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A sister school is usually a pair of schools, usually single-sex school, one with female students and the other with male students.[1] This relationship is seen to benefit both schools.[2] For instance, when Harvard University was a male-only school, Radcliffe University was its sister school.[3] The sister school concept as a single-sex school began to change as several institutions adopted coeducational environments starting in the 1970s due to the increasing awareness or consciousness about sex bias and discrimination.[4]

Contents

BackgroundEdit

The term sister school (or brother school) has several alternate meanings:

  • a definite financial commerce between two colleges or universities
  • two schools that have a strong historical connection
  • two schools which have social activities involving students from both schools
  • two schools under the same management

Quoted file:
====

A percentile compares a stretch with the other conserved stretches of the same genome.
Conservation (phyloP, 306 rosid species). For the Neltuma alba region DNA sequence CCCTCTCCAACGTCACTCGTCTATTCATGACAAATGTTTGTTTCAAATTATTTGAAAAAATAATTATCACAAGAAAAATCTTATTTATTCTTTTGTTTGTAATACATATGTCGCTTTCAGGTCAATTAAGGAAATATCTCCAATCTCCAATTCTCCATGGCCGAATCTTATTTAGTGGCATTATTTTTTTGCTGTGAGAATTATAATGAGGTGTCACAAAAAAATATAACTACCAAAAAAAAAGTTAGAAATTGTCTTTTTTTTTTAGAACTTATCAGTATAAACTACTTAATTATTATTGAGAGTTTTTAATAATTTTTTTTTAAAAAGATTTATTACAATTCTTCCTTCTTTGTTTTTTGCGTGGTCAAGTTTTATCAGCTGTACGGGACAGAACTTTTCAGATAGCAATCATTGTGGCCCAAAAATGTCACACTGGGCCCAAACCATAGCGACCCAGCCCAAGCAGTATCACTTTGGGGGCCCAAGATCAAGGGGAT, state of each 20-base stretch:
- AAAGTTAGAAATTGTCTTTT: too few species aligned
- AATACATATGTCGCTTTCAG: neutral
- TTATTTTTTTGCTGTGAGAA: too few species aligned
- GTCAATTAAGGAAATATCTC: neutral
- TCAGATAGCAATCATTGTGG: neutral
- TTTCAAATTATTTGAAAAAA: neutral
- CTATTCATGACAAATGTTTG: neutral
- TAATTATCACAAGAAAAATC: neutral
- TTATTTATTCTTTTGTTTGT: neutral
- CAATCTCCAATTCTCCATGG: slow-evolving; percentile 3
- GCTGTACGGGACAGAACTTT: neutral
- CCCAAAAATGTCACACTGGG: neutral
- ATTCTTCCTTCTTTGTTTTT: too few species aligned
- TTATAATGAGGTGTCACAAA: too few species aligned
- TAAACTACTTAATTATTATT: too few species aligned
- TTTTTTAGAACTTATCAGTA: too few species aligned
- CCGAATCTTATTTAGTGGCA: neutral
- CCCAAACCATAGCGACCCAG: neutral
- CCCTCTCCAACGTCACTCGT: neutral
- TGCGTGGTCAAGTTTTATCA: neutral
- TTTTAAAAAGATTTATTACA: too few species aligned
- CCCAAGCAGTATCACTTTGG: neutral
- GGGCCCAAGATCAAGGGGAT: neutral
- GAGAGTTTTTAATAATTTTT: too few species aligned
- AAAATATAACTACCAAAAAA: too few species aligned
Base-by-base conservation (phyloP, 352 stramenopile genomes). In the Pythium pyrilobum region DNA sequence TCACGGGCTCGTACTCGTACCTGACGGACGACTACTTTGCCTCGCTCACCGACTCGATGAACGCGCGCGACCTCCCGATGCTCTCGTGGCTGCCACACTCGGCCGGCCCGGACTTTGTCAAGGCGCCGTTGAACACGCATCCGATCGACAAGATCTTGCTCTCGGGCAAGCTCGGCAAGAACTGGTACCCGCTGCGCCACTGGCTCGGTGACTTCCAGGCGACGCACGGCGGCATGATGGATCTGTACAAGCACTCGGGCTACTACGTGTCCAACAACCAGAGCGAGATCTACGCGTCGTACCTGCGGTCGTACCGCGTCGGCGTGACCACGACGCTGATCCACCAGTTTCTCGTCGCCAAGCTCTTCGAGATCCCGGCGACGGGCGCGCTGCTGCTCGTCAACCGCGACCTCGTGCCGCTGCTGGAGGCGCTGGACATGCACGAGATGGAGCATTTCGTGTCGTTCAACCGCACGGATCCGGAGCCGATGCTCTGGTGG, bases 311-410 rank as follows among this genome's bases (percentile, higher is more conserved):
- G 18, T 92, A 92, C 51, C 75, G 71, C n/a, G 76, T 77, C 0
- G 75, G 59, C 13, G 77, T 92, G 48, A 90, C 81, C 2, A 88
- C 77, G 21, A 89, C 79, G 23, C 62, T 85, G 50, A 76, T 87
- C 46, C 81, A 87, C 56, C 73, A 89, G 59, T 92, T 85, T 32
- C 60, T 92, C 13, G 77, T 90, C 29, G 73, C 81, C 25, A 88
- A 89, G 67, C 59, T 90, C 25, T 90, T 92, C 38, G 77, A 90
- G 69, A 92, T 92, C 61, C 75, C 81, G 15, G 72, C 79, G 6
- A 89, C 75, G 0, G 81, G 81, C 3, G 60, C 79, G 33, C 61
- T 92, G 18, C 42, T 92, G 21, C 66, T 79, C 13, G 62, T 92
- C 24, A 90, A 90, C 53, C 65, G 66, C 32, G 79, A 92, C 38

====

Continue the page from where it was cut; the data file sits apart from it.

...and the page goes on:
• two schools built using the same floor plan/layout
  • two schools in different nations that have established a collaborative international partnership.

See alsoEdit

ReferencesEdit

  1. ^ Brody, Celeste; Fuller, Kasi Allen; Gosetti, Penny Poplin; Moscato, Susan Randles; Nagel, Nancy Gail; Pace, Glennellen; Schmuck, Patricia (2005-08-12). Gender Consciousness and Privilege. Routledge. ISBN 9781135699031.
  2. ^ "UNESCO Center for Peace » Sister Schools/Universities". www.unescocenterforpeace.org. Retrieved 12 April 2018.
  3. ^ O'Connor, Karen (2010-08-18). Gender and Women's Leadership: A Reference Handbook. SAGE. ISBN 9781412960830.
  4. ^ Datnow, Amanda; Hubbard, Lea (2013). Gender in Policy and Practice: Perspectives on Single Sex and Coeducational Schooling. London: Routledge. p. 197. ISBN 9781136703775.

External linksEdit